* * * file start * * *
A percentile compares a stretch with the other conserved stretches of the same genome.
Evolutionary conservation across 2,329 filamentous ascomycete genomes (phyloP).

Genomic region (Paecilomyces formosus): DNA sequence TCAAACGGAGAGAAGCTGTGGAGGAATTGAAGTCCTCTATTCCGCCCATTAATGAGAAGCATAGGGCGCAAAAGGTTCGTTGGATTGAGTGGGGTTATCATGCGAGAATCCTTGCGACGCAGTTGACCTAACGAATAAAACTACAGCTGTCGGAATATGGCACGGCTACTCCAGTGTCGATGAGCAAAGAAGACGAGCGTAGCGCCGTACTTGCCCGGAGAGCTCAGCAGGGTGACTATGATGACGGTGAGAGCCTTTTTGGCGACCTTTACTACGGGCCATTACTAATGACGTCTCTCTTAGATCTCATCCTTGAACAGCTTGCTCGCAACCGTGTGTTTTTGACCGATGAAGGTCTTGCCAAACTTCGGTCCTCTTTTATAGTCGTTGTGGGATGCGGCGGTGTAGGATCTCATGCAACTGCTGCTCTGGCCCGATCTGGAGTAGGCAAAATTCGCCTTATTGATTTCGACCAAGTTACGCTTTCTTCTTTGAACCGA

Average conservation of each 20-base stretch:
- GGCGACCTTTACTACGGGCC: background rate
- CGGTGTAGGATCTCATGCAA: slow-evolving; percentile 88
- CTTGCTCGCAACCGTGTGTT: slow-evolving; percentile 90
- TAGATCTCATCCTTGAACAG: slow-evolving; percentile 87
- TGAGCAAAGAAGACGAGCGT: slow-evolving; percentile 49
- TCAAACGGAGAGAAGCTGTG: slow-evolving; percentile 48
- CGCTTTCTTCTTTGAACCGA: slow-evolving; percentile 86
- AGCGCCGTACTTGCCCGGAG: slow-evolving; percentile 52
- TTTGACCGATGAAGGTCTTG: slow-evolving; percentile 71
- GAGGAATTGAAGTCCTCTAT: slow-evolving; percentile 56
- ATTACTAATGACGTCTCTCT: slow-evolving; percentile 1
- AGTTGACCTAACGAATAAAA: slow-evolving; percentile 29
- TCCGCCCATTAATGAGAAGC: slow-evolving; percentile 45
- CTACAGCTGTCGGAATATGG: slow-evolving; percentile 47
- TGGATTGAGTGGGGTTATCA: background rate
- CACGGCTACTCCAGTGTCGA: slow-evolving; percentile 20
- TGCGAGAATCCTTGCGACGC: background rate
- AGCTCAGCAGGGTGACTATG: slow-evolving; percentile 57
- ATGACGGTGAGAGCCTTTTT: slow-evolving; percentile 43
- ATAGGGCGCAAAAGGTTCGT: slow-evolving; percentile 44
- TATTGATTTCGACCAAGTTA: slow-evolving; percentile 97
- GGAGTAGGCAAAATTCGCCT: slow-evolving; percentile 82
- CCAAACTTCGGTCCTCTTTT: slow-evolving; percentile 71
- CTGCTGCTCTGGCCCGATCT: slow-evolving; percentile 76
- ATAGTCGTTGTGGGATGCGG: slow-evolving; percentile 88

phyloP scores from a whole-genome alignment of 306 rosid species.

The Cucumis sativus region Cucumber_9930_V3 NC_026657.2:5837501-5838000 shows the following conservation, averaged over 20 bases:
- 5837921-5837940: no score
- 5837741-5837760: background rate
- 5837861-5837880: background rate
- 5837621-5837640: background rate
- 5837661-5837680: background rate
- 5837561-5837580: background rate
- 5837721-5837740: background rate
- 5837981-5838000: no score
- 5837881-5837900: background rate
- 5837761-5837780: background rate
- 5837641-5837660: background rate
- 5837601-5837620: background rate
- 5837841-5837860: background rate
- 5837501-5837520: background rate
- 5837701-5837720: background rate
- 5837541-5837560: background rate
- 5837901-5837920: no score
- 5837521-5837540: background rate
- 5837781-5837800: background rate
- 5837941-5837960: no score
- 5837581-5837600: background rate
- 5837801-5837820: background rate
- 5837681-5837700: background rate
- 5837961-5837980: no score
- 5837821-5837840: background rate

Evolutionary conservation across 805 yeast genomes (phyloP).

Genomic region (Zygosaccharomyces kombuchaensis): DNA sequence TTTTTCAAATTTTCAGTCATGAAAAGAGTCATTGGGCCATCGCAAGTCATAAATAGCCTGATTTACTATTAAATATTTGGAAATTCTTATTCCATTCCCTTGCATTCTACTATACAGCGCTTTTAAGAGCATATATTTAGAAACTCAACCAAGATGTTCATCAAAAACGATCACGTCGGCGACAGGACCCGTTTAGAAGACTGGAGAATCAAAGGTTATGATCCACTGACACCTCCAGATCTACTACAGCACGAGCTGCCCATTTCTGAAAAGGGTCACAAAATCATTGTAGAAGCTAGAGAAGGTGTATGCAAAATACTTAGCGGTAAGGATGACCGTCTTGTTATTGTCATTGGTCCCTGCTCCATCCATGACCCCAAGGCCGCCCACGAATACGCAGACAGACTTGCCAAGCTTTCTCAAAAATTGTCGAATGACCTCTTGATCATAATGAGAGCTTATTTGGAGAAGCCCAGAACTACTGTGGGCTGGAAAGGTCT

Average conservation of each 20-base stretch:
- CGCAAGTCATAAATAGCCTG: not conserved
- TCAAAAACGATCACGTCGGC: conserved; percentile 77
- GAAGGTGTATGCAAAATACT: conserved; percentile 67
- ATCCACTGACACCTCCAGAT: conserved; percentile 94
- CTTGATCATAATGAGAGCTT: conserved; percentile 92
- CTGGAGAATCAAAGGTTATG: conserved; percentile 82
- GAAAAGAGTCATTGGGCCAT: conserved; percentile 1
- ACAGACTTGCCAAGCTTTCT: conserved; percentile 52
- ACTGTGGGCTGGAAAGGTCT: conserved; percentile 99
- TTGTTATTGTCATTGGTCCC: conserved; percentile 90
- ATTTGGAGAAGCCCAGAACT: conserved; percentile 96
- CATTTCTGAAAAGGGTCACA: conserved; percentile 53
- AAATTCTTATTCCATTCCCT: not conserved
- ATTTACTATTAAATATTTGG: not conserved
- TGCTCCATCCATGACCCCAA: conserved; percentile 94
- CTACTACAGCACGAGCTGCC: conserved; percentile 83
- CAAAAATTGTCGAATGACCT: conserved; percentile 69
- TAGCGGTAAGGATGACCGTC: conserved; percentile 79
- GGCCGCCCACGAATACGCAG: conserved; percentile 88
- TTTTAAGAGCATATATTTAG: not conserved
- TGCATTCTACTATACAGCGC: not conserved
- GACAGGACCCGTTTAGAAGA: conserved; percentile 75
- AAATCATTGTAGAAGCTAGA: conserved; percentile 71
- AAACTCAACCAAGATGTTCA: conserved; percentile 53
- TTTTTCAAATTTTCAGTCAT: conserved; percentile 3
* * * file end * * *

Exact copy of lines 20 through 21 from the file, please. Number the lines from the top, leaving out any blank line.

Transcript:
- CACGGCTACTCCAGTGTCGA: slow-evolving; percentile 20
- TGCGAGAATCCTTGCGACGC: background rate